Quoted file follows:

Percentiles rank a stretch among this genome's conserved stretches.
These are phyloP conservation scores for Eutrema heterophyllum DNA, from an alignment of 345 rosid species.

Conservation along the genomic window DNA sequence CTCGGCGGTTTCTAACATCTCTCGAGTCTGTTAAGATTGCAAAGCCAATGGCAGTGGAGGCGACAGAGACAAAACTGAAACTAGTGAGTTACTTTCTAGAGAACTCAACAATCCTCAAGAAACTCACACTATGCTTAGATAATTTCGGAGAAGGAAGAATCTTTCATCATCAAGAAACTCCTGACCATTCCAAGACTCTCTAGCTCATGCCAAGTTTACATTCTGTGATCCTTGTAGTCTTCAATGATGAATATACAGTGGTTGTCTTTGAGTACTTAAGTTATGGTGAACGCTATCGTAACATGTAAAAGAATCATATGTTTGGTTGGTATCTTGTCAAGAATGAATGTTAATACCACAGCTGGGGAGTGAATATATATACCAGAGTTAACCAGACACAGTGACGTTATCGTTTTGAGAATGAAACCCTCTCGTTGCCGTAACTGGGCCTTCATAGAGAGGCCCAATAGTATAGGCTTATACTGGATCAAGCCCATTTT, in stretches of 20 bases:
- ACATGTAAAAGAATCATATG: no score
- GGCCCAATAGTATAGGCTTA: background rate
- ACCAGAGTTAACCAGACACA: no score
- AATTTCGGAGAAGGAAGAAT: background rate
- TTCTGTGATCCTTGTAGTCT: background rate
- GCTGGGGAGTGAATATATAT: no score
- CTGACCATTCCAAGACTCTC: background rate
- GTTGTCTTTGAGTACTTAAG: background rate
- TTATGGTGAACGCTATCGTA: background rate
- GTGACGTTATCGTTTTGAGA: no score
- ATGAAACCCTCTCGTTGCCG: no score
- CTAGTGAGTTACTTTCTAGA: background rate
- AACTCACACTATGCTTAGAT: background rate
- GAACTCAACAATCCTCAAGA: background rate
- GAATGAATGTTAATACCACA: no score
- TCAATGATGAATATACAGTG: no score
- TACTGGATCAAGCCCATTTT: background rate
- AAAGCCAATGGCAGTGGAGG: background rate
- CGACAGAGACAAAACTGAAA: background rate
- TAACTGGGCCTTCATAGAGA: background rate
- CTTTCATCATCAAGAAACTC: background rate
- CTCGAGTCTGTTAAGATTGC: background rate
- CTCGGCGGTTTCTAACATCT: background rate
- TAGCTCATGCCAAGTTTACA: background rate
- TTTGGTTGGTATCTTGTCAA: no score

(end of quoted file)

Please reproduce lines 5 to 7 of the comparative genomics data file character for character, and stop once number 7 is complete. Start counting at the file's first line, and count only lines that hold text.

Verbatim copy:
- GGCCCAATAGTATAGGCTTA: background rate
- ACCAGAGTTAACCAGACACA: no score
- AATTTCGGAGAAGGAAGAAT: background rate